Wyden/Cornyn Sex Trafficking Bill Passes Senate

United States Senate
December 9, 2010 202-224-3789
Kevin McLaughlin (Cornyn)
Wyden/Cornyn Sex Trafficking Bill Passes Senate
Bill To Provide Aid for Victims of Sexual Slavery and Crackdown On Those Who Exploit Underage Girls Moves to the House of Representatives
Washington, D.C. – The United States Senate unanimously approved a bill to aid victims of modern sexual slavery and give law enforcement the tools to investigate and prosecute sex traffickers who exploit underage girls and force them into the sex trade. Sponsored by U.S. Senators Ron Wyden (D-Ore.) and John Cornyn (R-Texas), the Domestic Minor Sex Trafficking Deterrence and Victims Support Act will create a six-state pilot program to help law enforcement crackdown on pimps and traffickers and create shelters, provide treatment, counseling, and legal aid for the underage girls that are forced into sexual slavery. This bill will be considered a model to help rescue the hundreds of thousands of underage girls believed to be forced into the sex trade in America. According to FBI estimates, more than 100,000 underage girls are exploited for commercial sex in the U.S. each year.
“Senator Cornyn and I have long believed that sex trafficking is modern day slavery and the poor young women forced into the sex trade are victims of the real criminals – the pimps and traffickers,” Wyden said. “Today, the United States Senate agreed with us. Not only will this bill create a working model to help these young women break the cycle of exploitation for good, it will provide new tools for law enforcement and prosecutors to put these modern day slave owners behind bars.”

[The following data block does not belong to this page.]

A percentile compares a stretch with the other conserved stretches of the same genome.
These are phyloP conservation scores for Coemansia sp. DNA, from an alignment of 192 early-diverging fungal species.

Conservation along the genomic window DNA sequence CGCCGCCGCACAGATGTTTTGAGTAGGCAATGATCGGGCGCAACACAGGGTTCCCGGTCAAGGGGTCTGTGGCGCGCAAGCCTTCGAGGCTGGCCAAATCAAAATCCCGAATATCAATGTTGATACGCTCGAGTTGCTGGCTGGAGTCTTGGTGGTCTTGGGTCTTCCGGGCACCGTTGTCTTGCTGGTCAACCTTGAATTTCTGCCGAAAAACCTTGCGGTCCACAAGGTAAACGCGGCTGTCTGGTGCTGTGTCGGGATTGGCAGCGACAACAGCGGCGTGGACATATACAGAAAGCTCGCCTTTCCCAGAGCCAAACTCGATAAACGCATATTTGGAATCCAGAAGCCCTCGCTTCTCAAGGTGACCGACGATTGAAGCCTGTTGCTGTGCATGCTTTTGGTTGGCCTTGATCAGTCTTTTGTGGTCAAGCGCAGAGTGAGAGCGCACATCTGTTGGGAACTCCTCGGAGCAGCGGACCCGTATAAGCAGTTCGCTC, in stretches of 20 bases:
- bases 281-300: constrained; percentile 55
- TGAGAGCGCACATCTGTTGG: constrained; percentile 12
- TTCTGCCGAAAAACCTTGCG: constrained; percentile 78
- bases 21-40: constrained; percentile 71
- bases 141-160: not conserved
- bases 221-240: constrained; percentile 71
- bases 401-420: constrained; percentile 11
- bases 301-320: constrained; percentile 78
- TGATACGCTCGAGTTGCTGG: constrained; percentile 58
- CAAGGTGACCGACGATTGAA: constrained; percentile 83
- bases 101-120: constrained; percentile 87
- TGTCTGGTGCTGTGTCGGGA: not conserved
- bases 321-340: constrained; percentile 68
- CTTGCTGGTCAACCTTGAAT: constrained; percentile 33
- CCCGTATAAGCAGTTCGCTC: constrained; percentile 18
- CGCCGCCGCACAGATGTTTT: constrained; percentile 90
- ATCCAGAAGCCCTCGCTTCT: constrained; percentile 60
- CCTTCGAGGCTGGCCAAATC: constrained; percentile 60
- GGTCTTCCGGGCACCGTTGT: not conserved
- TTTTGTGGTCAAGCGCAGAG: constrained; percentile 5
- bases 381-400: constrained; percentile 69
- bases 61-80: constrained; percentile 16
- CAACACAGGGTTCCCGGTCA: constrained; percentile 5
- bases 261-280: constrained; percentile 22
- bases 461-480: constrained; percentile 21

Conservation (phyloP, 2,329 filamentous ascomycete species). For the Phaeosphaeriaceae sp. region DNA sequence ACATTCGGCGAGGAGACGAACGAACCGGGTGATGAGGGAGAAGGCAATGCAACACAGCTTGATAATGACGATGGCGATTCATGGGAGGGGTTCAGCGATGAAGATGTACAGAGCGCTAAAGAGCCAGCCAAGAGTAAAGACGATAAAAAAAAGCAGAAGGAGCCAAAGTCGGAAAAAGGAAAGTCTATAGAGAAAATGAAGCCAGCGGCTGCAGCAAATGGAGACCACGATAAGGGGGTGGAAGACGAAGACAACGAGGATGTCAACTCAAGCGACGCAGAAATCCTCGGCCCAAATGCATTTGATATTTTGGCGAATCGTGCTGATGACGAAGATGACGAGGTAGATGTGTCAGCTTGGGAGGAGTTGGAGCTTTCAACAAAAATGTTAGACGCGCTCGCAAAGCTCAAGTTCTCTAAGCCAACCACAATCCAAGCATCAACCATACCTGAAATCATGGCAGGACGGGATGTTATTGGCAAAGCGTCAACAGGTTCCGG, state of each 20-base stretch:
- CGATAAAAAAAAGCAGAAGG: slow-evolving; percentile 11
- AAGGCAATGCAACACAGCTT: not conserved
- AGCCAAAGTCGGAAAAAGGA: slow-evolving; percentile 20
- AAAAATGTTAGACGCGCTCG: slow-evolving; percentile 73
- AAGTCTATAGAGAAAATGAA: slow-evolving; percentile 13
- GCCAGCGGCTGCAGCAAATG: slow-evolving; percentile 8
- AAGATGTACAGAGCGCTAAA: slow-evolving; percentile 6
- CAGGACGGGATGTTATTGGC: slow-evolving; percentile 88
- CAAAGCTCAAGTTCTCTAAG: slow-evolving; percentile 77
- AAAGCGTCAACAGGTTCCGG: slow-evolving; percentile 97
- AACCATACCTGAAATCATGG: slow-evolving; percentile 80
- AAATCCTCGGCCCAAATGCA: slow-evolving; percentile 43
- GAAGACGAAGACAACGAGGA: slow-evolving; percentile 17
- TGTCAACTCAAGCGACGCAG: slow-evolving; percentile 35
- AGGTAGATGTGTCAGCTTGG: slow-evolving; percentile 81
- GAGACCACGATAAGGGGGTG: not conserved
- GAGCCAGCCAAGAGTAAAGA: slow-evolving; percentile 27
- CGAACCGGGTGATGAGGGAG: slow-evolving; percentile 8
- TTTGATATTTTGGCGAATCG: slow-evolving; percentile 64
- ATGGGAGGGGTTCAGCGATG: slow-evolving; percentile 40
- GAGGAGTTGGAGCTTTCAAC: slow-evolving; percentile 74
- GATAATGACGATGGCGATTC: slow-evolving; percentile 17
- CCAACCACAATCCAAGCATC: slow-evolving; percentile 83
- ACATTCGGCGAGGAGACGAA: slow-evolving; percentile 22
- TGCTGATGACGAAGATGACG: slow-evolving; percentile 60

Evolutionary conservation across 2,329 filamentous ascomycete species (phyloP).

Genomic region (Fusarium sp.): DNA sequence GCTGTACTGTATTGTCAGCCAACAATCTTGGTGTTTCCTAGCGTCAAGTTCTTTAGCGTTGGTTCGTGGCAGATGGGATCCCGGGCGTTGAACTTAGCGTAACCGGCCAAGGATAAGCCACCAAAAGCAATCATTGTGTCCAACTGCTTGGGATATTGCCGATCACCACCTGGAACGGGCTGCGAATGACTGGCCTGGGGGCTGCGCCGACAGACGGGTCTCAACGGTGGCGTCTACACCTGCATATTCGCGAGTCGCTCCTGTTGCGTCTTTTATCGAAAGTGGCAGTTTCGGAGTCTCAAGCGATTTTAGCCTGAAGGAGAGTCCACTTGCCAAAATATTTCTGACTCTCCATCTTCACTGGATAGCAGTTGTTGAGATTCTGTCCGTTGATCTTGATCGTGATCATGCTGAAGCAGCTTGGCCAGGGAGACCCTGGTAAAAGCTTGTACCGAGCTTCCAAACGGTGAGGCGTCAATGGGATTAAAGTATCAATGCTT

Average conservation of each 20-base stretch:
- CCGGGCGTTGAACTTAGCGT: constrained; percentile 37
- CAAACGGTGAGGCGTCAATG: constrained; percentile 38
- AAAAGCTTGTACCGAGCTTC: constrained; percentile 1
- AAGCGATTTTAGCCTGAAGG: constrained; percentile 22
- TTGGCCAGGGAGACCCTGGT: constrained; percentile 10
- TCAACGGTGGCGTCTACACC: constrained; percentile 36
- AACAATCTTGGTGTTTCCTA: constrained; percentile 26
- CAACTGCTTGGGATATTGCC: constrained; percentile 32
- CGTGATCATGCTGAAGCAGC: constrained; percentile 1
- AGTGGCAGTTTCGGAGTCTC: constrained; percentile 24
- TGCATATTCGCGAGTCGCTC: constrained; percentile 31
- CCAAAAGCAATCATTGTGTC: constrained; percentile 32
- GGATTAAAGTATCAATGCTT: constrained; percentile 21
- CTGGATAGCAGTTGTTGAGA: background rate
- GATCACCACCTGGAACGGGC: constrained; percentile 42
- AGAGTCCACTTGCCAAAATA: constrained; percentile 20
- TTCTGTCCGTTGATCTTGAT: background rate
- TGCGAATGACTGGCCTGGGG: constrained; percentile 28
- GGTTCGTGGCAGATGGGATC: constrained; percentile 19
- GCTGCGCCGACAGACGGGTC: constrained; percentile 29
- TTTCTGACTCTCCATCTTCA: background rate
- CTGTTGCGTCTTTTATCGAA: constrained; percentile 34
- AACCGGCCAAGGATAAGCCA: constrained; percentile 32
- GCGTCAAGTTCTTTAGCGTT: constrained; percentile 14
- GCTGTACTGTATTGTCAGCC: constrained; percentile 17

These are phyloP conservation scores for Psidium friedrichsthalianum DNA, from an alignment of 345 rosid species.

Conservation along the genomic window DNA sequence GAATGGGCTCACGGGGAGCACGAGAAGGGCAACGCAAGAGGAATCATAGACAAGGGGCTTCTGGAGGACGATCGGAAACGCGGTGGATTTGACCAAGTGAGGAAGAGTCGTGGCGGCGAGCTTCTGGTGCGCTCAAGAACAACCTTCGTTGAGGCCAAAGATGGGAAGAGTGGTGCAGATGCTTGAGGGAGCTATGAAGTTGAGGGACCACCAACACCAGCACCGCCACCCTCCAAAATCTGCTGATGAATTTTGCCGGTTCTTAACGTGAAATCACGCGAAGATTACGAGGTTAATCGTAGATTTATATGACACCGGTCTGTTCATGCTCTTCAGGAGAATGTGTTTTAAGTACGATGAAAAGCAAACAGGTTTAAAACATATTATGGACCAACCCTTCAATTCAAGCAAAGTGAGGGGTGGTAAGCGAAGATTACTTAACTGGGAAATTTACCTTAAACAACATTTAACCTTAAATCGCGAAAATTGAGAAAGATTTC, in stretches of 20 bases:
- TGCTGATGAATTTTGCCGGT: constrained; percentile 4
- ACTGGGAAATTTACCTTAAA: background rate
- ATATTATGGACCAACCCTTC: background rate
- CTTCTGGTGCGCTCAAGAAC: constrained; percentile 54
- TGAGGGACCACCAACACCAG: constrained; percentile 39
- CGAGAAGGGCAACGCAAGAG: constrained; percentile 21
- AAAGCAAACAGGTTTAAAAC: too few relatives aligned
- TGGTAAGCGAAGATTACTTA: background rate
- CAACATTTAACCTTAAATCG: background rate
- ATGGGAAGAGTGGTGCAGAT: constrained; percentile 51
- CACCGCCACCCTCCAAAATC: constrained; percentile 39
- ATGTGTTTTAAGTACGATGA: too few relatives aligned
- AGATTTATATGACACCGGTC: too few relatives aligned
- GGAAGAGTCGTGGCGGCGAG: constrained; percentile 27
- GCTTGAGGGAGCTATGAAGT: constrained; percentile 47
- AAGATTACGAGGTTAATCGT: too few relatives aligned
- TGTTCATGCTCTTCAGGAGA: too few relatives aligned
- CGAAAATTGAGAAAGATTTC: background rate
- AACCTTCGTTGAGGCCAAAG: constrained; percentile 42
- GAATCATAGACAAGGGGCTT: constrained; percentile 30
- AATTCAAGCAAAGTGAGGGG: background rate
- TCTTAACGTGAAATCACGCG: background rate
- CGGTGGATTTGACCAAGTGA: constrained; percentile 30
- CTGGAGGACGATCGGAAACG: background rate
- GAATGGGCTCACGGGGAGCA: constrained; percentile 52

“Our nation must remain committed to ending the scourge of human trafficking. This legislation will provide valuable assistance to state and local governments on the front lines of battling organized criminal syndicates and violent gangs that traffic humans for labor and sex,” said Cornyn. “I am proud to partner with Senator Wyden on this important bipartisan effort.”
The Domestic Minor Sex Trafficking Deterrence and Victims Support Act would authorize block grants to six locations deemed to have significant sex trafficking activity, require a workable plan to provide comprehensive, wrap-around services to sex trafficking victims – including the establishment of a shelter facility – and require demonstrated participation by all levels of law enforcement, prosecutors, and social service providers.
Each grant will be funded at $2-2.5 million per year with the option of renewal for two additional years. Some of the items that can be funded by these block grants include:
· A shelter for trafficking victims;

· Clothing and other daily needs in order to keep victims from returning to the street;

· Victims’ assistance counseling and legal services;

· Education or job training classes for victims;

· Specialized training for law enforcement and social service providers;

· Police officer salaries – patrol officers, detectives, investigators;

· Prosecutor salaries, and other trial expenses;